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FORVM`s Classical Numismatics Discussion Board  |  Antiquities  |  Other Metal Antiquities (Moderator: otlichnik)  |  Topic: Modern roman ring fake or genuine? 0 Members and 1 Guest are viewing this topic. « previous next »
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Author Topic: Modern roman ring fake or genuine?  (Read 1188 times)
Kilian O
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« on: November 05, 2019, 07:07:50 am »

Hello I would love a second opinion on this ring Smiley


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Kilian O
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« Reply #1 on: November 06, 2019, 07:52:26 am »

Anyone know where I can contact somebody who will be able to do this or does it usually take a while for people to see the post and answer?

Thanks.
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Jay GT4
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« Reply #2 on: November 06, 2019, 10:00:44 am »

Hi Kilian, welcome to Forum.  It might take a while for someone to chime in.  I'm not familiar with this particular style to give an opinion but I'm sure someone will...
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« Reply #3 on: November 08, 2019, 04:14:37 pm »

Stylistically I see nothing problematic.

That doesn't mean it is genuine.  No one can do that from a photo.  But I see nothing to worry about. 

Maybe others with more experience with rings will chime in with their views too.

SC
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SC
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« Reply #4 on: December 04, 2019, 10:29:52 am »

Ave!

I agree that Kilian's ring appears to be Roman in style; 1st-4th Cent?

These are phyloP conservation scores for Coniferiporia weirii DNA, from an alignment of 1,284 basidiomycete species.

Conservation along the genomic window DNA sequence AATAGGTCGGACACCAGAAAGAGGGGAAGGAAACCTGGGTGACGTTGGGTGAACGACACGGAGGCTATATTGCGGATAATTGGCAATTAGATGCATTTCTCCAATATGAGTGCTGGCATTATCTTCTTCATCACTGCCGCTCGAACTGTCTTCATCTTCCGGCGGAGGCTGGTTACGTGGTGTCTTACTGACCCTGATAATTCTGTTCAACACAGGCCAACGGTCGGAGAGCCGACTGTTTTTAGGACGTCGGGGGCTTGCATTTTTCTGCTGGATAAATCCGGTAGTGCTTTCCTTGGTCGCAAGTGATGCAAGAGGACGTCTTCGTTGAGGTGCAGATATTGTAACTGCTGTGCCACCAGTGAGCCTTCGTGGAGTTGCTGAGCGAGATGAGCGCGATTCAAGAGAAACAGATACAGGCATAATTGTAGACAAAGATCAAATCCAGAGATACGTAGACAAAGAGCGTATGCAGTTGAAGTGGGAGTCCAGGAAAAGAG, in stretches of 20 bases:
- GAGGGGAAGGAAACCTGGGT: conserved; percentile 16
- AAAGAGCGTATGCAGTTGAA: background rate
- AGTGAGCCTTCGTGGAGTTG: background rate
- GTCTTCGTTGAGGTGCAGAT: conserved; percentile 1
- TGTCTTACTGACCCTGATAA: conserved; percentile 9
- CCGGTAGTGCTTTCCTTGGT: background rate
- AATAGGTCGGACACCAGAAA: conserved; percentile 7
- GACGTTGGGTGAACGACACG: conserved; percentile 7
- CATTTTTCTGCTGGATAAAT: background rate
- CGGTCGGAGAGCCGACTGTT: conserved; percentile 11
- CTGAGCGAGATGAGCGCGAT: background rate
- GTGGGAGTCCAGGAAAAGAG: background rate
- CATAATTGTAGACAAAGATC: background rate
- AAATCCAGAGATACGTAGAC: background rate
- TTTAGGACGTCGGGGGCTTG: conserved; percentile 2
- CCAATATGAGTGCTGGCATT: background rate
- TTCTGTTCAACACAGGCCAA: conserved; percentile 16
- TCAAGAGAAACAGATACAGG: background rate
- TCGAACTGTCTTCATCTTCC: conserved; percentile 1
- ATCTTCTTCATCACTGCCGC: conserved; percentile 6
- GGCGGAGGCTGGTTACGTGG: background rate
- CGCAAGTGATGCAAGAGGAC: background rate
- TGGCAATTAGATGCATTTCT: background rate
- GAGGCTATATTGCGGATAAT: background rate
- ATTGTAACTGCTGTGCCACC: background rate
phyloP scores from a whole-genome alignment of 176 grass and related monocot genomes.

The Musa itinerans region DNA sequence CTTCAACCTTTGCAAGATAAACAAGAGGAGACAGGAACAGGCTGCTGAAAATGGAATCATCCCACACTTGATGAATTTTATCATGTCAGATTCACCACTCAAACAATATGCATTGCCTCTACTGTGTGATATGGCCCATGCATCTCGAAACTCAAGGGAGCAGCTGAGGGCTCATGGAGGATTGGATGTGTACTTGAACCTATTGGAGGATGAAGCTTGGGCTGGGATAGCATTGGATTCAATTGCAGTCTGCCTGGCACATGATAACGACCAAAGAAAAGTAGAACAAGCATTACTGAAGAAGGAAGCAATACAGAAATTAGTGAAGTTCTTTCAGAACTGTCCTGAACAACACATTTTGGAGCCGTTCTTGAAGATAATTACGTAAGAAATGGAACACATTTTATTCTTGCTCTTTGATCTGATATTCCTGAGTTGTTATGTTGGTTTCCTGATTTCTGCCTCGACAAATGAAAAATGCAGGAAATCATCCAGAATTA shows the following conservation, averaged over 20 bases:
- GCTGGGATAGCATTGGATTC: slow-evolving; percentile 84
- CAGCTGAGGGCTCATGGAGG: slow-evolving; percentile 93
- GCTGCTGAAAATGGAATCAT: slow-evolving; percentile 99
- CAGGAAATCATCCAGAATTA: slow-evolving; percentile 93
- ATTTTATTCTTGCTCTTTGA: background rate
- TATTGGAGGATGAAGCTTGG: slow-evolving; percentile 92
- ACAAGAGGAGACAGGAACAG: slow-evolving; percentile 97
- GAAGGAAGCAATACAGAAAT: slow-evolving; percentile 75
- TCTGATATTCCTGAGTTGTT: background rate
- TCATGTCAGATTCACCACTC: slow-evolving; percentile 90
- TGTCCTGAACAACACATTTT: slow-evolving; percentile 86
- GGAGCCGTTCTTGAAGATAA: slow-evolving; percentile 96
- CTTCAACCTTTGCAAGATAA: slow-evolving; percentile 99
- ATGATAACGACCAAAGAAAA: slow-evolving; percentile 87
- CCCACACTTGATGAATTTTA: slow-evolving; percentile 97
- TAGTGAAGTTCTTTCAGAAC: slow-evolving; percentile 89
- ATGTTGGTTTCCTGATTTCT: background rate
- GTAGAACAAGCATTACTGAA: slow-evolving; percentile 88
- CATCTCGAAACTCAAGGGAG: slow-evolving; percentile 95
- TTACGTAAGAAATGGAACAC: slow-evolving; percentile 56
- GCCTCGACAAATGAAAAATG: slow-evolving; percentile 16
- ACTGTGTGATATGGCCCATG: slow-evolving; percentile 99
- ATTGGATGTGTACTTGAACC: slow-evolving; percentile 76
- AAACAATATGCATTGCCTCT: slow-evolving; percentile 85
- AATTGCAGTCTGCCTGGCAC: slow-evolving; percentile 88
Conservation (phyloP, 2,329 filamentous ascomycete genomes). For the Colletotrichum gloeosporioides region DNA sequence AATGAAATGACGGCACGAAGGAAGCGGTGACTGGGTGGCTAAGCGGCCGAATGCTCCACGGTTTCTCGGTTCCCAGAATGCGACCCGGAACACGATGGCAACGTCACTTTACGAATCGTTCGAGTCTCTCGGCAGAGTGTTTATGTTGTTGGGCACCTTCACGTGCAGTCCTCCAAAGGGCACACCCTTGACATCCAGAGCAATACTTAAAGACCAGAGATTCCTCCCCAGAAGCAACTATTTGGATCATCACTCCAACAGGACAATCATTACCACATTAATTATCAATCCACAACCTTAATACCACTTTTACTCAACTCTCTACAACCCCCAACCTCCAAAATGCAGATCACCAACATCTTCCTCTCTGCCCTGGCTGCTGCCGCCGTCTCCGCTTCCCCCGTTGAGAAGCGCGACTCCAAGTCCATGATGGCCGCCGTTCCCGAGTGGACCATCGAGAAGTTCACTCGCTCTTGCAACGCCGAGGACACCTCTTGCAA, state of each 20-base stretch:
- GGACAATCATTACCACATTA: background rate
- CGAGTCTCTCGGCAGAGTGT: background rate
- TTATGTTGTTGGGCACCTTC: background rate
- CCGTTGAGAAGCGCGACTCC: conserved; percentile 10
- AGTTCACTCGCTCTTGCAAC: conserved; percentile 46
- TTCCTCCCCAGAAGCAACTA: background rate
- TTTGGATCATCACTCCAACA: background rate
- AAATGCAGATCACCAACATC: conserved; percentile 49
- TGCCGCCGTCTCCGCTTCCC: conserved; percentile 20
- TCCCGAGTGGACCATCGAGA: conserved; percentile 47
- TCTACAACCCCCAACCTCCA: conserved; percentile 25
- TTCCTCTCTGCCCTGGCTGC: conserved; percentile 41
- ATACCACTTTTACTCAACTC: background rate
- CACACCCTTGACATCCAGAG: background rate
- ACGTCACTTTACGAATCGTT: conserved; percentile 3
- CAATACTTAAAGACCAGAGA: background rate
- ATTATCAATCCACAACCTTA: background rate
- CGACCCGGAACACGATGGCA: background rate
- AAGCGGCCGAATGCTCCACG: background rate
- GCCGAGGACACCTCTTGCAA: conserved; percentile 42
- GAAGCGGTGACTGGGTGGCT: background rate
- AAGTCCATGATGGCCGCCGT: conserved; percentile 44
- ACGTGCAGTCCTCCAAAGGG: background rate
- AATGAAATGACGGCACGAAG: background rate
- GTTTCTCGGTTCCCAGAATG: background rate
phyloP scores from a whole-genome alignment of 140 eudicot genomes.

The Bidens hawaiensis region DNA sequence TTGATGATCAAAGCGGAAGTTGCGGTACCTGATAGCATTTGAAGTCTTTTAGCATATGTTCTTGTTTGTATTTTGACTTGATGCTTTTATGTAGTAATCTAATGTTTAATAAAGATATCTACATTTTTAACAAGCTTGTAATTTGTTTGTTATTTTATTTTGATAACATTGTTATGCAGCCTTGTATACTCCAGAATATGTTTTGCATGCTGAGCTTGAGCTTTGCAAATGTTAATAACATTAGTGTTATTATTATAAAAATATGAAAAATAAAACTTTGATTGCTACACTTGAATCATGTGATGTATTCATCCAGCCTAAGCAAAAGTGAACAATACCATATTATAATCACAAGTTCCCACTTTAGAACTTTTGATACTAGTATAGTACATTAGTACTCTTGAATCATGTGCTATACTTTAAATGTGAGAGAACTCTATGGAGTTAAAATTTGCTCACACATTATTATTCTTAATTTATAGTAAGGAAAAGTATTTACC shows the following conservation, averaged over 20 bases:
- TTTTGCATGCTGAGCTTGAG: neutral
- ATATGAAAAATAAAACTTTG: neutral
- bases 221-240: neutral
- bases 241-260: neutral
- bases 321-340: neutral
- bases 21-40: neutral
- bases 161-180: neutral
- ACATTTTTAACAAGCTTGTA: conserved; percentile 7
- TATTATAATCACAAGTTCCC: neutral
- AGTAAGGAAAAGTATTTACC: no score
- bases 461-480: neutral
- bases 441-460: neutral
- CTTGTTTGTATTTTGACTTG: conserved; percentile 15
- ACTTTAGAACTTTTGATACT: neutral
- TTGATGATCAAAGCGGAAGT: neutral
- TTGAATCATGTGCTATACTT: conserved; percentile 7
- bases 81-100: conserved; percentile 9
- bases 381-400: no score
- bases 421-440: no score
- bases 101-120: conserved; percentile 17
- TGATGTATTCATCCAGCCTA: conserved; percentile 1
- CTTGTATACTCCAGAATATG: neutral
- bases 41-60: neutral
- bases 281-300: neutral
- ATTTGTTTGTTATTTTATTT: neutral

Typology of such rings can be rather problematical, as stylistically it could be medieval as well.

Early 1st Cent BC -1st Cent AD Roman rings tended to have (but not always) an ovoid shaped band as presented in the following three photos.

Others from the 1st-3rd Cent had bands described at "shoulder-type. Photo #4 and #5

To be continued if anyone is interested...?

Best to all,

Kevin


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« Reply #5 on: December 04, 2019, 01:47:48 pm »

I like what you have said so far, Mayadigger, and would love to hear more details.
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Mayadigger
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« Reply #6 on: December 06, 2019, 01:20:15 pm »

Ave!

Roman rings continued...

Other 1st-2nd rings are called "Hunch Shoulder-type" as seen in the first photo

But not all Roman rings have such odd and clunky appearing bands.
Many feature thin round bands with cast or engraved intaglios/signets as seen below.

One of the ways to discern Roman rings from Medieval is the intaglio.

As seen in Photo #2, this rings features Victory holding a palm (?) branch.
In photo #3, we see infant Jupiter riding a goat.
Photo #4 - The Capture of Pegasus by the Greek hero Bellerophon using the magic bridle given to him by Athena. Wow!

No such pagan images would have been used after Rome became Christianized and please note that all have a raised bezel of one sort or another.   

The last photo is a Medieval ring that could easily be confused with a Roman ring; the subject of the intaglio is a bulls head, ears and muzzle down, star between the horns. Again, note, no raised bezel.